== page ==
President's page, November 2017

A possible future

We keep hearing about the pace of change so this month I thought we might take a (slightly) light-hearted look at the possible world of a tax adviser in 2030. I emphasise, I am not endorsing anything that follows…

Joe Taxadviser was in a reflective mood as he walked from his kitchen to his home office one day in January 2030. He’d been in practice and a member of the Chartered Institute of Taxation for more than 30 years and he’d been thinking a lot about how much things had changed. Yesterday had been a typical example!

He’d started by having the first of several scheduled meetings with clients. He was glad no-one had to spend hours every day travelling to and from work or clients anymore. It had been such a waste of time! It was the roll out of the cheap personal holographic device in 2025 coupled with the massive increase in road taxes and rail fares that had finally killed the office concept at last. He was still able to ‘see’ his staff whenever he wanted but he did miss the social contact. The monthly get together just wasn’t the same!

He then logged on to his Adviser’s Account with HMRC. As usual, he felt the slight warmth as he waved his wrist with the implanted identity chip over the sensor. It still felt weird but it had been painless and at least he didn’t need passwords (or keys or passports) anymore. He looked at the communications from his personal Automated Inspector (‘A.I.’) which dealt with all his cases and responded as appropriate. HMRC’s headcount had just been reduced by another 5% to only 3,200 people and he wasn’t sure how they would cope.

He thought about the days when most of his work had involved preparing tax returns. Now, with all information being uploaded directly into the client’s personal tax account (‘PTA’), his role was instead to check the outputs to ensure his clients were not being overcharged and planning opportunities identified. The invention of the hyper-computer capable of handling truly massive amounts of data effortlessly and with better than human intelligence had allowed the government to abolish cash altogether. With all payments made electronically and bank accounts mandatory for everyone, all items in those bank accounts were analysed and tax calculated accordingly. HMRC’s Tax Calculator extracted data directly from every employer’s systems. Employers paid employees gross and the correct tax was taken by direct debit. A similar system applied for the self-employed with tax paid monthly based on actual receipts and expenses. It was clever how the system identified amounts that needed to be spread and adjusted automatically.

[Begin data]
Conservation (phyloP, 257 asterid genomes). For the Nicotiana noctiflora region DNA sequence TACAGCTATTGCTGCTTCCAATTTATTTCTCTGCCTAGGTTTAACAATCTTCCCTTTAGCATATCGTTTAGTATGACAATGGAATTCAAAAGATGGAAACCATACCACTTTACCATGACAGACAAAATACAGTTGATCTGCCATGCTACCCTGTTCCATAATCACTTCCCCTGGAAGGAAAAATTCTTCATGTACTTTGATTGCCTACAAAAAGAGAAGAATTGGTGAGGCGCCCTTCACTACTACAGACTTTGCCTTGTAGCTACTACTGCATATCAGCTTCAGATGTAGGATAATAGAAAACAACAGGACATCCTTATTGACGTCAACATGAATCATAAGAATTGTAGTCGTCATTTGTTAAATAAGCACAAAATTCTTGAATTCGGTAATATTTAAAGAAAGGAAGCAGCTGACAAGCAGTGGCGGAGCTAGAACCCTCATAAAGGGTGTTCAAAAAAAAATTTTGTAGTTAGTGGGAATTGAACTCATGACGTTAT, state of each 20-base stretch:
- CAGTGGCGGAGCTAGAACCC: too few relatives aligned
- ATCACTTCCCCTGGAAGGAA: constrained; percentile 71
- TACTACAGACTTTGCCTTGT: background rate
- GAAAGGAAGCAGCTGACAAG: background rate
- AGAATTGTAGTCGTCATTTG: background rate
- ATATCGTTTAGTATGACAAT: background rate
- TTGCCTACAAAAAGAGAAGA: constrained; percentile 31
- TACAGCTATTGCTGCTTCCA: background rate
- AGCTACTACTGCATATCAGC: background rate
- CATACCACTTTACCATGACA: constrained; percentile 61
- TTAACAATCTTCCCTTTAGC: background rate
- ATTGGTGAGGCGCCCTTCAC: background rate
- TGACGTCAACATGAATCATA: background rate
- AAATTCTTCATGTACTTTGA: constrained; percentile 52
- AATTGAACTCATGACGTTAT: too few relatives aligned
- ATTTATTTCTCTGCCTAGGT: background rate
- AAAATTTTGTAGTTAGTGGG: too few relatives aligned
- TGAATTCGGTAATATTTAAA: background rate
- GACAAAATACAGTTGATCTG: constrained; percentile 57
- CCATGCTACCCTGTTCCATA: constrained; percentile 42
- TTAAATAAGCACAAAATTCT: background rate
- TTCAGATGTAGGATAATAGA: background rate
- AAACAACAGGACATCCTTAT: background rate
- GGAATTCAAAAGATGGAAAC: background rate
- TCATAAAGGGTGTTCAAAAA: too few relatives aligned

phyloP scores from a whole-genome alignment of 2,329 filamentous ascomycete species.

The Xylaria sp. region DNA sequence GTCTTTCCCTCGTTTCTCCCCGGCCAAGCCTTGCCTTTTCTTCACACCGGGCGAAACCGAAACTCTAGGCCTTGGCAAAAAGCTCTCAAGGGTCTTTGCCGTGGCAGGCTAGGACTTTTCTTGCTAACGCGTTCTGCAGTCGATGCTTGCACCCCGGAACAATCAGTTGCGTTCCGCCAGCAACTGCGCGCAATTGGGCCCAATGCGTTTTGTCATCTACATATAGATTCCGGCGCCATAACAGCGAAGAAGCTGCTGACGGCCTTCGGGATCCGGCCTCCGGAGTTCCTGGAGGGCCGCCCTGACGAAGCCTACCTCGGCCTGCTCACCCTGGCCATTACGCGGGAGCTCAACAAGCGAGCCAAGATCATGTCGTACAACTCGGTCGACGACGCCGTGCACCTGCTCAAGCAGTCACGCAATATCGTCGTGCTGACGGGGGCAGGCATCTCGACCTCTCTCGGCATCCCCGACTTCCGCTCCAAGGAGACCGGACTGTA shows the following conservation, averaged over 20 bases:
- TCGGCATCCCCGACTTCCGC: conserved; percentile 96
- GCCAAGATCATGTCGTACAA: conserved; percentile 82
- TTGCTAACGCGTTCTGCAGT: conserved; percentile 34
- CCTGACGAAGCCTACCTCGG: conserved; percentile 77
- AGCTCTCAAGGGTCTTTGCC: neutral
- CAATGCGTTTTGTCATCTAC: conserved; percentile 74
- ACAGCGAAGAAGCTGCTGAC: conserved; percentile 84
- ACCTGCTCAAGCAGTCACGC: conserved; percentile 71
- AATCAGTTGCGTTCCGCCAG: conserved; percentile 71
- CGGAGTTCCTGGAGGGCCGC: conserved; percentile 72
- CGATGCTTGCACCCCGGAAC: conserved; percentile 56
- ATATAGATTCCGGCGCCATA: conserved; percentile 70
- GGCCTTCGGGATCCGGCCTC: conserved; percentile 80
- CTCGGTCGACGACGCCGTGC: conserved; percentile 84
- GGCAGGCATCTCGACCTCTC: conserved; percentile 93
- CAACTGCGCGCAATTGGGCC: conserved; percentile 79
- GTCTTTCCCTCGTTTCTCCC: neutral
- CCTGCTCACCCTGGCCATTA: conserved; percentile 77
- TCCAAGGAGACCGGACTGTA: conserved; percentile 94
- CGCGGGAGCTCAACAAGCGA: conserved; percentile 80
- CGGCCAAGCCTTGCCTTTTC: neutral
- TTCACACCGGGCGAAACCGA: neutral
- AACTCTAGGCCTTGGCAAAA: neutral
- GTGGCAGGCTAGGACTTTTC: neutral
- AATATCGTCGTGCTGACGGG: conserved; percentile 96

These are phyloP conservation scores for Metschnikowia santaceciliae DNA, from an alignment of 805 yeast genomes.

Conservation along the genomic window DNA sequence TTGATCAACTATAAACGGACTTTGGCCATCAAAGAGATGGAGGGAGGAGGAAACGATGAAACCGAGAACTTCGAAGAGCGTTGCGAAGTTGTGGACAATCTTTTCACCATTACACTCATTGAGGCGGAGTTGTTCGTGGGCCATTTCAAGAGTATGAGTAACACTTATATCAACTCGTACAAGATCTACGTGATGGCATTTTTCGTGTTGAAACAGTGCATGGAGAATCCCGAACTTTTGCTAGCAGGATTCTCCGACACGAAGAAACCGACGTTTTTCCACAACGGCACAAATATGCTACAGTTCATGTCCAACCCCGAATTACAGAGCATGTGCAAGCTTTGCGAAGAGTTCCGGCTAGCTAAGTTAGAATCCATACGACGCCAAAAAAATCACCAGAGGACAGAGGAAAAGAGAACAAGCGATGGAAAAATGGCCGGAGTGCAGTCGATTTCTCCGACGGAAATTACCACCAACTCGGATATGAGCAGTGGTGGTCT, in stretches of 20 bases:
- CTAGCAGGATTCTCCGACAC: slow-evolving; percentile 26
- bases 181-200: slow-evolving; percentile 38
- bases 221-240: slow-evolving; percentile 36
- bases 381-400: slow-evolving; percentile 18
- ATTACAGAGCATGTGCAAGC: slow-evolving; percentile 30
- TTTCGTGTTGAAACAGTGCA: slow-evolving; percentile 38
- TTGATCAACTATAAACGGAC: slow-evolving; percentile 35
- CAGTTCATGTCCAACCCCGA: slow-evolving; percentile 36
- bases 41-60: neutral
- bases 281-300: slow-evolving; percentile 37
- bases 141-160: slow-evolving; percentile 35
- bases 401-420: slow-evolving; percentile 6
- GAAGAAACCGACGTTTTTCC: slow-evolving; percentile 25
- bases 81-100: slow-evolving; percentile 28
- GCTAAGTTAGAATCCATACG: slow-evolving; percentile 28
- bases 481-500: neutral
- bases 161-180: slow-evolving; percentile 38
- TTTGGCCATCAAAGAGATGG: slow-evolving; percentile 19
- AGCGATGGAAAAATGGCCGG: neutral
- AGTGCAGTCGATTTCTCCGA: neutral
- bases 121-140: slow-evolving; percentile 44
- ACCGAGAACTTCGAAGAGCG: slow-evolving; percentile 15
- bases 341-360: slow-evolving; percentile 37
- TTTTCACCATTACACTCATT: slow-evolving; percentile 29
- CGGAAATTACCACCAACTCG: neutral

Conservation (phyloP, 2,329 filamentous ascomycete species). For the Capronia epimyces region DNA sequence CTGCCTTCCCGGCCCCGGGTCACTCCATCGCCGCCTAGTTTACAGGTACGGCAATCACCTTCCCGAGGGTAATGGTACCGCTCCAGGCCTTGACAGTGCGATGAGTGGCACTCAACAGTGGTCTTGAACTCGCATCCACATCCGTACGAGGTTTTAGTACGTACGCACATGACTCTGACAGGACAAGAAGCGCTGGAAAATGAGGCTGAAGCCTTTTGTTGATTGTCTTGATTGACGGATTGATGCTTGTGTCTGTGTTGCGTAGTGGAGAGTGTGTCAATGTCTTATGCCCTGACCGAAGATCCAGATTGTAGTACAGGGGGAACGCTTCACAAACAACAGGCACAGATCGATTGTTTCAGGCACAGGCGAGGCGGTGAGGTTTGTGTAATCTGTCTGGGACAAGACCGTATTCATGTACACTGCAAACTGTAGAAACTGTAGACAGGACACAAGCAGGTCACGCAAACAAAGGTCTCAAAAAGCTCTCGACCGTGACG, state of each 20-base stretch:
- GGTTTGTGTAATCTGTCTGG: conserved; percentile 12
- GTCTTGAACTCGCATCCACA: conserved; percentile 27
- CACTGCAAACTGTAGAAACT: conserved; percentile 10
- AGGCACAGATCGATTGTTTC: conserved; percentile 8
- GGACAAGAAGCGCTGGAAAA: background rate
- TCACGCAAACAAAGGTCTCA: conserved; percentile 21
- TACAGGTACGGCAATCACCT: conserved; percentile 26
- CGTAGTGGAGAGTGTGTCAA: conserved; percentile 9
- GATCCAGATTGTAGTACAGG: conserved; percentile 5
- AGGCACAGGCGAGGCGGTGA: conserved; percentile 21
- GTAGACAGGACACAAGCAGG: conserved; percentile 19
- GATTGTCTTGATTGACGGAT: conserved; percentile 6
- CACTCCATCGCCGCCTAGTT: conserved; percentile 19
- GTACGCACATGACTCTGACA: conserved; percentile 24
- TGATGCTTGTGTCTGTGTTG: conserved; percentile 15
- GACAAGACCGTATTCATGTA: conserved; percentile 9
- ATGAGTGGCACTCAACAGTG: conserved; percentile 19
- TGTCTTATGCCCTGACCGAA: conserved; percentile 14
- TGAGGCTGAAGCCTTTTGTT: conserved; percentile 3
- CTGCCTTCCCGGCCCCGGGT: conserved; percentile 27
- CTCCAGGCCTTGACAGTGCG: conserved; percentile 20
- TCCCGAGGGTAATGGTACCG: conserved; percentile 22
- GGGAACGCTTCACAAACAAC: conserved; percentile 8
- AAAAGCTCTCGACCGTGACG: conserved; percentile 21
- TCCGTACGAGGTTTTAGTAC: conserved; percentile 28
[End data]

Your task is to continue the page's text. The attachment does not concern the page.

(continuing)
Of course, the tax system was completely different now. It was the absurd attempt by all political parties leading up to the 2022 election to ‘out-bribe’ voters that had finally persuaded the public that determining tax policy, just like setting interest rates, was far too important to leave in the hands of politicians. Now, government decided how much money it wanted to raise in taxes and the social aspects it wished to achieve but left it entirely to the independent Office for Tax Policy to decide on the most appropriate policy, taxes and rates to achieve those goals. Despite initial hiccups, the system seemed now to be accepted by all concerned. The merging of NIC and income tax had been one of the early results of this change.

The PTA also allowed timely payments of benefits and had done away with means testing problems as it was the individual’s personal ‘account’ with the State. As the government knew exactly what everyone’s income was on a real-time basis, they could impose charges at the point of sale and credit the PTA of individuals who merited it. For example, although everyone paid their doctor £50 a visit, those deemed to have insufficient income got an immediate credit to their PTA with no-one other than them being aware. It had allowed for comprehensive reform of the VAT system as well.

Joe then completed his annual return to the tax Regulator. Established in 2021, the Regulator had ensured that only those properly qualified and ethically compliant could practice tax. The number of members of the CIOT had increased as a result!

A dream, a nightmare or a curate’s egg? An absurdity or a realistic prospect? I leave it to readers to decide…

All the best,

John Preston

President, CIOT

president@ciot.org.uk